Increasing phosphorus concentration in soil as a possible strategy to overcome Cu excess toxicity symptoms
Excess of copper in soil can be toxic for plants; however, soil P availability seems to insolubilize Cu, improve plant nutrition and mitigate the negative effects of Cu toxicity. The aim of this study was to evaluate the effect of increasing rate of P supply on Cu toxicity in grapevines plants grown on a sandy soil in rhizobox containers. Micro-propagated plants of 1103 Paulsen rootstock were grown according to a factorial experimental design with two factors: copper addition (4 levels: 0, 100, 200, 300 mg kg-1 dw) and phosphorus addition (3 levels: 0, 50 100 mg kg-1 dw) and four replicates. At the end of the trial (100 days after transplanting), plants were destructively harvested and the biomass was evaluated. Cu and P concentration analyses were performed on leaves. At P0, the Cu concentration in leaves decreased as the rate of Cu in soil increased. At P50 it was unaffected by Cu application rate. At P100 leaves Cu concentration increased with the rate of Cu. At Cu0 and at the highest P concentration, Cu in leaves increased at 300 mg Cu kg-1 soil, if compared to the lowest soil Cu addition. A similar trend was observed for P leaf concentration. The biomass of plants declined as a consequence of the increase of Cu concentration in soil, while the increase of soil P availability enhanced plant growth. In conclusion, the increase of P availability mitigates Cu excess symptoms in plants, since it improves plants biomass and leaf nutrient concentration, however, P effect is less pronounced in severe Cu toxicity.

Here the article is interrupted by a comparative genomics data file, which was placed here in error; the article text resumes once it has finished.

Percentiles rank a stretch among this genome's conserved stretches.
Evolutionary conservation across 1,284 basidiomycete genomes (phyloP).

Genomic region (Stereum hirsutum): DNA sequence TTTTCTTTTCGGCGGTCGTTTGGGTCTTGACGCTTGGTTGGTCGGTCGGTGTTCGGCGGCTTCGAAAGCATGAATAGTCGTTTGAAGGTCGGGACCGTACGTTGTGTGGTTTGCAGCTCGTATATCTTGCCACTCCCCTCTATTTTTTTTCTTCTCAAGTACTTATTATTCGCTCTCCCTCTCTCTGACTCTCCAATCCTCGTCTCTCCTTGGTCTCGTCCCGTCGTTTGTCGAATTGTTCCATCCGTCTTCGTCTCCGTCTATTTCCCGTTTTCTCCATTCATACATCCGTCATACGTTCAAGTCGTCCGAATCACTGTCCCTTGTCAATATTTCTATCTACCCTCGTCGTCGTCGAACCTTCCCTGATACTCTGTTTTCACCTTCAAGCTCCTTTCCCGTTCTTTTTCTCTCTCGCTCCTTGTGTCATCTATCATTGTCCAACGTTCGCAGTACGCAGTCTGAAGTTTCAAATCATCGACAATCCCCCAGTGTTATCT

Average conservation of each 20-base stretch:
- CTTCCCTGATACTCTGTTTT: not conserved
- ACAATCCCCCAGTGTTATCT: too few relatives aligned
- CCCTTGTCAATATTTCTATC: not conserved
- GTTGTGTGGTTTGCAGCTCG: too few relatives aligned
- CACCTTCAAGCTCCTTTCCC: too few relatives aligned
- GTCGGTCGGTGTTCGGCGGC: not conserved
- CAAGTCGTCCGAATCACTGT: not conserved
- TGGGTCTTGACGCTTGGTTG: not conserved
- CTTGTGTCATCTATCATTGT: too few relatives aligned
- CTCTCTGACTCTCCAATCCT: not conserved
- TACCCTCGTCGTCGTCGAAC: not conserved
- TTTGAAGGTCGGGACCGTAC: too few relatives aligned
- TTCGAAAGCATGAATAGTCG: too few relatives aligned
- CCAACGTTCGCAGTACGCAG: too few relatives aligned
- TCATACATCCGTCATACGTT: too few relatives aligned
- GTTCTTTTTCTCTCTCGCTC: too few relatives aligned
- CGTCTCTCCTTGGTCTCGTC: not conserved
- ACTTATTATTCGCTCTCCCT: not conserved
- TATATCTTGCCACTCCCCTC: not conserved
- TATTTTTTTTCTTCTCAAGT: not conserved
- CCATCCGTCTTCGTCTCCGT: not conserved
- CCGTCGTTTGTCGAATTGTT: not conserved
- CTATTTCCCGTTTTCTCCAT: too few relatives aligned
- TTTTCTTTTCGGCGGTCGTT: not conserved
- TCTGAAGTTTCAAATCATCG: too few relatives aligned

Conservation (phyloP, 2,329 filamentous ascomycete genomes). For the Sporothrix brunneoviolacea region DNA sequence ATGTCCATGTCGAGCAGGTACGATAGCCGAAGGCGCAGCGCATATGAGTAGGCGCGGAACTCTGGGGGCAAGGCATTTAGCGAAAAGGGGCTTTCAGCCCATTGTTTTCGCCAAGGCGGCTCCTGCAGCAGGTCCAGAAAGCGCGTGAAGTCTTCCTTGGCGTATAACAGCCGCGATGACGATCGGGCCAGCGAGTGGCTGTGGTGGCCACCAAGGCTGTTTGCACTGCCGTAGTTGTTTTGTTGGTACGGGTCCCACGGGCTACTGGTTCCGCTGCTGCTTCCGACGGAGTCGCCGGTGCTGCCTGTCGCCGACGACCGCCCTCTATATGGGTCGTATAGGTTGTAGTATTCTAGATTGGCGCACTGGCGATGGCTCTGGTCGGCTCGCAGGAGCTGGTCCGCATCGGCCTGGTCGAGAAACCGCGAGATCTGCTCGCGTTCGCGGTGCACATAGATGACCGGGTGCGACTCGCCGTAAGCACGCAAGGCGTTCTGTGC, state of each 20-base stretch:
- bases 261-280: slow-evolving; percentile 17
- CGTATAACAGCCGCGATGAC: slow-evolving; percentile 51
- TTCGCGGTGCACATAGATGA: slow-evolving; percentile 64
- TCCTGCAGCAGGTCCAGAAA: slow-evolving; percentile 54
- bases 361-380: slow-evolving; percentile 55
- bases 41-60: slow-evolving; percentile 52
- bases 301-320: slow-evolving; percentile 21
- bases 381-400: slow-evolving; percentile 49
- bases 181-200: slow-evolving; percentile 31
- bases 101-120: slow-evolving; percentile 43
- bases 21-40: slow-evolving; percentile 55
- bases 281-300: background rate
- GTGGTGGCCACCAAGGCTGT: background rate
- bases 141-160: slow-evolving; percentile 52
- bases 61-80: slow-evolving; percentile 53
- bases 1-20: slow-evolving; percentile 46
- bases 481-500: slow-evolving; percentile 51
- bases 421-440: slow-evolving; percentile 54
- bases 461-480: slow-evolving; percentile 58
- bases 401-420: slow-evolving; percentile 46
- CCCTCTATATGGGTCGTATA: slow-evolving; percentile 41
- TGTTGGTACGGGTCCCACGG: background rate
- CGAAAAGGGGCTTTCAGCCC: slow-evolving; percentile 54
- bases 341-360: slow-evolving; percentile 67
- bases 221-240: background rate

Baldi, E., Miotto, A., Toselli, M., Ceretta, C.A. and Brunetto, G. (2018). Increasing phosphorus concentration in soil as a possible strategy to overcome Cu excess toxicity symptoms. Acta Hortic. 1228, 421-426
copper, rhizobox, plant biomass